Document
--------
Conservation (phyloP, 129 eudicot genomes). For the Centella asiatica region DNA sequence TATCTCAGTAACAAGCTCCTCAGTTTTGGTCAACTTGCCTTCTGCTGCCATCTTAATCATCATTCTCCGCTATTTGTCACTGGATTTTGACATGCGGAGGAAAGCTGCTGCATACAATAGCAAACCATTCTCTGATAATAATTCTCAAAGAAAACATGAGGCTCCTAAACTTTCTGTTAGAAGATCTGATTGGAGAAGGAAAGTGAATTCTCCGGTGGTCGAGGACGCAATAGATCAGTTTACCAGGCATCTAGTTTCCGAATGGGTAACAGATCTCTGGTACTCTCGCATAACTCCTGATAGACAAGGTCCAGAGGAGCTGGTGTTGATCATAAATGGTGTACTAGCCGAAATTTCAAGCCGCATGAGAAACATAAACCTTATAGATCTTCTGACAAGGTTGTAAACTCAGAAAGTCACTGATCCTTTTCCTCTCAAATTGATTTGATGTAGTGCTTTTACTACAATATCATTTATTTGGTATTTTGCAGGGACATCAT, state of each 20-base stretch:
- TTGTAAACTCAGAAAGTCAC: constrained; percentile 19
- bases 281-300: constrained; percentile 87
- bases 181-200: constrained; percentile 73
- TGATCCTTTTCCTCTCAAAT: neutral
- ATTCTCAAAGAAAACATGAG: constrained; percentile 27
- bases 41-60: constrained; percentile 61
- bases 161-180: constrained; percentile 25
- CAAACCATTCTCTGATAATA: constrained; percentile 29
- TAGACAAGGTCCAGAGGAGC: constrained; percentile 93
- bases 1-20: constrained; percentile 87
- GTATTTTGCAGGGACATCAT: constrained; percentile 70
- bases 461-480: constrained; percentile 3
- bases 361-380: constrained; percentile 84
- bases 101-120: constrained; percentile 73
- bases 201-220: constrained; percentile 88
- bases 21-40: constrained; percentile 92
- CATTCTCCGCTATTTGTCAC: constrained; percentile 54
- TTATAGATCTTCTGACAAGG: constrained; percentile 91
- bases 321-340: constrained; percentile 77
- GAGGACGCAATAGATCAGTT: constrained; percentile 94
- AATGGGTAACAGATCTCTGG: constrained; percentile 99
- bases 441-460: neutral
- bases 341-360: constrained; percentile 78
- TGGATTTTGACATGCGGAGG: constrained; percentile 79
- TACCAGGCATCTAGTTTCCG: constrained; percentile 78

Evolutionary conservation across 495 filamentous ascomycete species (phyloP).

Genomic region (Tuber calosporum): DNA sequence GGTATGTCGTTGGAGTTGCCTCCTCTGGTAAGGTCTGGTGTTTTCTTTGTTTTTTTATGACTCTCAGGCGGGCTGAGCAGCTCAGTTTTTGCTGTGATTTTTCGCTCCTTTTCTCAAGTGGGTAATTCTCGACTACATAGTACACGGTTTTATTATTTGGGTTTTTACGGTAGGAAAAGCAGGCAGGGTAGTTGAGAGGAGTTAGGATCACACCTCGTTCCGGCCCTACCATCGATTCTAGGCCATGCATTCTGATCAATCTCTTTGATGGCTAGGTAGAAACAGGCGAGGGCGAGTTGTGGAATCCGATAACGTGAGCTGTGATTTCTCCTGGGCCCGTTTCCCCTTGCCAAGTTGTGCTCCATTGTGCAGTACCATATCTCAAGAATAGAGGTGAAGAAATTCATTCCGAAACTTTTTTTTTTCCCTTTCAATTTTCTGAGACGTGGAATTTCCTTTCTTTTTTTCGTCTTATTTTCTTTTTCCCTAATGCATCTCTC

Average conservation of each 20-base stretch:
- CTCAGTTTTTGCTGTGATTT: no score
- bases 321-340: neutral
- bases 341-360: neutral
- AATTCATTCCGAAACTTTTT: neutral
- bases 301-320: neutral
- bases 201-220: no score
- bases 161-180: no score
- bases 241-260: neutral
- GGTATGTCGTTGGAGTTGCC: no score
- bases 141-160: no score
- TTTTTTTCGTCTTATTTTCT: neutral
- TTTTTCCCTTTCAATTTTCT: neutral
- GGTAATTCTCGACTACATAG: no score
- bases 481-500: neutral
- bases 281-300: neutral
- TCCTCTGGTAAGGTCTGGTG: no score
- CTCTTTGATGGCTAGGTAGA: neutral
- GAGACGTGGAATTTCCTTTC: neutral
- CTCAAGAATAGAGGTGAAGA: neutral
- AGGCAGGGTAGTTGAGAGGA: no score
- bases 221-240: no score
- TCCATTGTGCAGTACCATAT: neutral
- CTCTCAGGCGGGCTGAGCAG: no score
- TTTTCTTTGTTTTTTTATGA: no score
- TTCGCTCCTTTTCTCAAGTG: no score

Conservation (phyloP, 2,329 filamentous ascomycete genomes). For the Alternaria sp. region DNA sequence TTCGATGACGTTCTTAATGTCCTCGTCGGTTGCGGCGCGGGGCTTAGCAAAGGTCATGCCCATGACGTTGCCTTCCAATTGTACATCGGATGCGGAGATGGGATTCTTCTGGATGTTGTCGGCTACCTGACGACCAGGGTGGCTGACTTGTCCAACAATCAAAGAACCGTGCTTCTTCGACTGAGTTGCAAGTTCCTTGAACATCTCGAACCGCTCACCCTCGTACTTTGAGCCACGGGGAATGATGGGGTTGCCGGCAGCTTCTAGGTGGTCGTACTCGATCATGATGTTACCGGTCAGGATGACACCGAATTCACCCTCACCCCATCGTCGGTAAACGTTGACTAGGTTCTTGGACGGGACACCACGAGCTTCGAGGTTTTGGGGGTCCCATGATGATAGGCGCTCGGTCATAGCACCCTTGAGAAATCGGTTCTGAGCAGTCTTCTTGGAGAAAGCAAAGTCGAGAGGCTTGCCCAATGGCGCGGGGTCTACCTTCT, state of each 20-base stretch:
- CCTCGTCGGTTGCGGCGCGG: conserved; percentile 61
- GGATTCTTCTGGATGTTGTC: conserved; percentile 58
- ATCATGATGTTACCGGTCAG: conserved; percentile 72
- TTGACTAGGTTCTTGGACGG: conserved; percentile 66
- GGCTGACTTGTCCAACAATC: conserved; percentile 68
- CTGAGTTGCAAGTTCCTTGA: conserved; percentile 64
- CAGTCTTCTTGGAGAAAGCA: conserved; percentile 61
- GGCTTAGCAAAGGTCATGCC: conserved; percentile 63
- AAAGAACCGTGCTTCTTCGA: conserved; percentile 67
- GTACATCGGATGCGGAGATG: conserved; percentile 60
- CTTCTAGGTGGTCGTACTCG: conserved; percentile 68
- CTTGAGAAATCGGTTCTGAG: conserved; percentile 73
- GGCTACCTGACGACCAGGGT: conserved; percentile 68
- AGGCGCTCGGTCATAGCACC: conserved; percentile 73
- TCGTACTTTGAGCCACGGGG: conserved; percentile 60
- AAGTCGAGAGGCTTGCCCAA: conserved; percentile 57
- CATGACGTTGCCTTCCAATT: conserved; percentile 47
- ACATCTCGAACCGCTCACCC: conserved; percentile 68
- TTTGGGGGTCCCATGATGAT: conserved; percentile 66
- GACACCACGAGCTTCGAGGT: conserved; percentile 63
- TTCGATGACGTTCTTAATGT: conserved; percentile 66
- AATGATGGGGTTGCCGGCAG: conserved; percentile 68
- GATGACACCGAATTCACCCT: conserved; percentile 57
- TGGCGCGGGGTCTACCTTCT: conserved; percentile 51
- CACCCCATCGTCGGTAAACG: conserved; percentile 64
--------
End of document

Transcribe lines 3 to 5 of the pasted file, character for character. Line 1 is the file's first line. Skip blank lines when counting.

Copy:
- bases 281-300: constrained; percentile 87
- bases 181-200: constrained; percentile 73
- TGATCCTTTTCCTCTCAAAT: neutral